It’s that time of year when New Year’s resolutions begin to fade, and even the best-laid plans can become sidetracked as life gets busy. But as psychologists and behavioral economists have found reasons why it’s so easy to let good intentions slide, they’ve also come up with tools to help.
As counterintuitive as it may sound, many resolutions fail due to positive thinking, says Gabriele Oettingen, a psychologist at New York University. Her research has shown that optimistic thinking can actually hamper your drive to succeed.
In one study, her research team asked a group of 134 dieters to list a goal they thought they could attain in the next two weeks. Some were also asked to imagine themselves succeeding, while others were told to think about their goal but also obstacles that might stand in their way — an exercise called mental contrasting. Two weeks later, the people who had anticipated potential roadblocks reported that they had eaten fewer calories than those who had only envisioned succeeding.
“We found that positive dreams and fantasies are not only not helpful, but they might actually hurt,” Oettingen says. Further studies suggest that mental contrasting helps goal-setters prepare to deal with potential setbacks, while simply thinking positive thoughts can make them feel less energized to tackle obstacles. “It seems that people who are positively fantasizing about the future might be enjoying future success in the here and now, and they can become so relaxed that they don’t get serious about addressing obstacles,” Oettingen says.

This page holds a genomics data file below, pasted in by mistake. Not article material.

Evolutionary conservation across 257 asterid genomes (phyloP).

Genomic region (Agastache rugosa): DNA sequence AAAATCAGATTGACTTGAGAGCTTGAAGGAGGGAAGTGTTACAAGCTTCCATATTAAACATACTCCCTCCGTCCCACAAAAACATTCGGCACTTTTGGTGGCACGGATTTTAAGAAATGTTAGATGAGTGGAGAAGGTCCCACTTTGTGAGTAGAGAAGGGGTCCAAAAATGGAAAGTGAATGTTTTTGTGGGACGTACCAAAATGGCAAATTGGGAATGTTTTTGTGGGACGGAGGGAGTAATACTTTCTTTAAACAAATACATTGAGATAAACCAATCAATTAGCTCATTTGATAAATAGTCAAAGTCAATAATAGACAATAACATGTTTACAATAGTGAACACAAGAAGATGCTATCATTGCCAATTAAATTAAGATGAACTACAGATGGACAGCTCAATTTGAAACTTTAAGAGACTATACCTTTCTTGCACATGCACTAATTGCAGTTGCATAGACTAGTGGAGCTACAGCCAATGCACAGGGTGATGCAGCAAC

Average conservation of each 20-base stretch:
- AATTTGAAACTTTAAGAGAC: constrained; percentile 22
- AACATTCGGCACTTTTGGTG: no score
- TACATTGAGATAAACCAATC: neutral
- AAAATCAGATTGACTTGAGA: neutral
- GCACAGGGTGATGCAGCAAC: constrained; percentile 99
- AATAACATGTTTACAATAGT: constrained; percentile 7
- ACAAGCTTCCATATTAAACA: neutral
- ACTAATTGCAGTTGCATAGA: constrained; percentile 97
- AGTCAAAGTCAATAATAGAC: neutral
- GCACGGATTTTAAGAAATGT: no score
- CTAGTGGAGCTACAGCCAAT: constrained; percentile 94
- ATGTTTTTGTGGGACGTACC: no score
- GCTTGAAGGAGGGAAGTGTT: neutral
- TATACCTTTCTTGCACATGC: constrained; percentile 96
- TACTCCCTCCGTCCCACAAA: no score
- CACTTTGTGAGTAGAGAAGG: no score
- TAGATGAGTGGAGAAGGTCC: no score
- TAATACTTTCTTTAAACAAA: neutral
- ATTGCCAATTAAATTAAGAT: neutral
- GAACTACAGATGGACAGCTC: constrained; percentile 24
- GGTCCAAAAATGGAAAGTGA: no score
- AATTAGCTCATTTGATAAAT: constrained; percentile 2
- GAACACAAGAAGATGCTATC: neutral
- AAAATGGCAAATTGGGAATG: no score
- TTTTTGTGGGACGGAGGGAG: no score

In her new book, “Rethinking Positive Thinking,” Oettingen outlines a mental contrasting strategy called WOOP, for “wish, outcome, obstacle, plan.”
First, you identify your wish or goal, then you take a moment to imagine how great it will feel to attain it, next you think about obstacles you might encounter and finally you build a plan to overcome these barriers. Smartphone users can download a WOOP app to help them save goals and plans and track progress.
Some goals fail when they fall prey to a phenomenon that behavioral economists call hyperbolic discounting, in which immediate rewards seem more alluring than further-off ones, even if they’re smaller.
“The idea is that our decision-making is distorted by the immediate consequences,” says Daniel Reeves, a game theorist who, with his wife, Bethany Soule, founded a company called Beeminder to help people overcome this bug in our mental processing system. If you’re trying to lose weight, you won’t see the benefits of skipping dessert today, whereas you can experience the tasty pie right now. Beeminder brings the distant goals closer by creating an immediate payoff for the behavior with rewards in the future and a short-term punishment for choices that derail your long-term plans.
Users sign up and commit to a goal, then use Beeminder to track progress. Marking your goal on Beeminder becomes a tiny pleasure, like crossing something off a to-do list. And after a free period, the service charges your credit card an amount you’ve voluntarily pledged if you get off track. “It quickly grows to an amount that actually motivates you,” Reeves says. The program, which can be used online or via smartphone apps, integrates with and automatically uploads data from more than a dozen apps and devices, including such fitness trackers as FitBit, Up and RunKeeper.